February 2, 2007 at 8:07 am · Filed under mathematics

Once upon a time, (1/T) pretty little Polly Nomial was strolling through a field of vectors when she came to the edge of a singularly large matrix. Now Polly was convergent and her mother had made it an absolute condition that she never enter such an array without her brackets on.

Polly, however, who had changed her variables that morning and was feeling particularly badly behaved, ignored this condition on the grounds that it was insufficient and made her way in amongst the complex elements.

Rows and columns enveloped her on all sides. Tangents approached her surface. She became tensor and tensor. Quite sudenly, 3 branches of a hyperbola touched het at a single point. She oscillated violently, lost all sense of directrix, and went completely divergent. As she reached a turning point, she tripped over a square root protruding from the erf and plunged headlong down a steep gradient.

When she was differentiated once more, she found herself, apparently alone, in a non-Euclidean space. She was being watched, however. That smooth operator, Curly Pi, was lurking inner product.

As his eyes devoured her curvilinear coordinates, a singular expression crossed his face. Was she still convergent, he wondered. He decided to integrate improperly at once. Hearing a vulgar fraction behind her, Polly turned around and saw Curly Pi approaching with his power series extrapolated. She could see at once, by his degenerate conic and his dissipated terms, that he was up to no good.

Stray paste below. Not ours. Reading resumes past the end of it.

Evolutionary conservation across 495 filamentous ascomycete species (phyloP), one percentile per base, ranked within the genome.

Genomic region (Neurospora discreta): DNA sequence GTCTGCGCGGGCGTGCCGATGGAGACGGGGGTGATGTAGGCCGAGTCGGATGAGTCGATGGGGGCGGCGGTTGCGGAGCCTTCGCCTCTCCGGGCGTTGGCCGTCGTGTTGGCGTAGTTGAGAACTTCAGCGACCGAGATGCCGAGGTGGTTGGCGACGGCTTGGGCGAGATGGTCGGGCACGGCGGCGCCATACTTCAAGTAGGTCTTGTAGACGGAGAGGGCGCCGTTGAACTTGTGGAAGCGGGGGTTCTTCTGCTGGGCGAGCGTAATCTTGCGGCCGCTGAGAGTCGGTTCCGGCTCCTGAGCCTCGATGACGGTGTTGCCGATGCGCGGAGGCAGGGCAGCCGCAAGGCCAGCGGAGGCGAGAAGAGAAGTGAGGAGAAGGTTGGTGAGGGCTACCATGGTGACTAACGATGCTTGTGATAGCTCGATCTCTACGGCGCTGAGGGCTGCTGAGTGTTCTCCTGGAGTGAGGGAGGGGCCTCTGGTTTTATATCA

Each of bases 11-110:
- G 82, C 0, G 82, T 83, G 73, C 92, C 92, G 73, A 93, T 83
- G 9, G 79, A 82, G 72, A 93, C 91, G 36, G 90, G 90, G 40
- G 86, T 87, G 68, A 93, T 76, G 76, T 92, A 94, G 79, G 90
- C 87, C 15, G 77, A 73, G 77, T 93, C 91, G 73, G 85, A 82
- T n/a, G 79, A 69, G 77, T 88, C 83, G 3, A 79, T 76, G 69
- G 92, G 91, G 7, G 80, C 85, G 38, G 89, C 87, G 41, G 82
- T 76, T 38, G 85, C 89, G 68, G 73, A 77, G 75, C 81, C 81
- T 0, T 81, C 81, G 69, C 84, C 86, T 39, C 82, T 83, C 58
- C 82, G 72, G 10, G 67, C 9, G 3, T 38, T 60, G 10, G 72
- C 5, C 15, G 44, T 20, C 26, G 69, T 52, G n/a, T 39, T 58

“Eureka,” she gasped.

“Ho, ho,” he said.

“What a symmetric little polynomial you are. I can see you are bubbling over with secs.”

“Oh, sir,” she protested. “Keep away from me. I haven’t got my brackets on.”

“Calm yourself, my dear,” said our suave operator. “Your fears are purely imaginary.”

“I, I,” she thought, “perhaps he’s homogeneous then.”

“What order are you?” the brute demanded.

“Seventeen,” replied Polly. Curly leered.

“I suppose you’ve never been operated on yet?” he asked.

“Of course not!” Polly cried indignantly. “I’m absolutely convergent.”

“Come, come,” said Curly, “let’s off to a decimal place I know and I’ll take you to the limit.”

“Never,” gasped Polly. “Exchlf,” he swore, using the vilest oath he knew.

His patience was gone. Coshing her over the coefficient with a log until she was powerless, Curly removed her discontinuities. He stared at her significant places and began smoothing her points of inflection. Poor Polly. All was up. She felt his hand tending to her asymptotic limit. Her convergence would soon be gone forever. There was no mercy, for Curly was a heavyside operator. He integrated by parts. He integrated by partial fractions. The complex beast even went all the way around and did a counter integration. What an indignity to be multiply connected on her first integration. Curly went on operating until he was absolutely and completely orthogonal.

When Polly got home that night, her mother noticed that she was no longer piecewise continuous, but had been truncated in several places. But it was too late to differentiate now. As the months went by, Polly’s denominator increased monotonically. Finally, she went to L’Hopital and generated a small but pathological function which left surds all over the place and drove Polly to deviation.

The moral of our sad story is this:

**If you want to keep your expression convergent, never allow them a single degree of freedom.**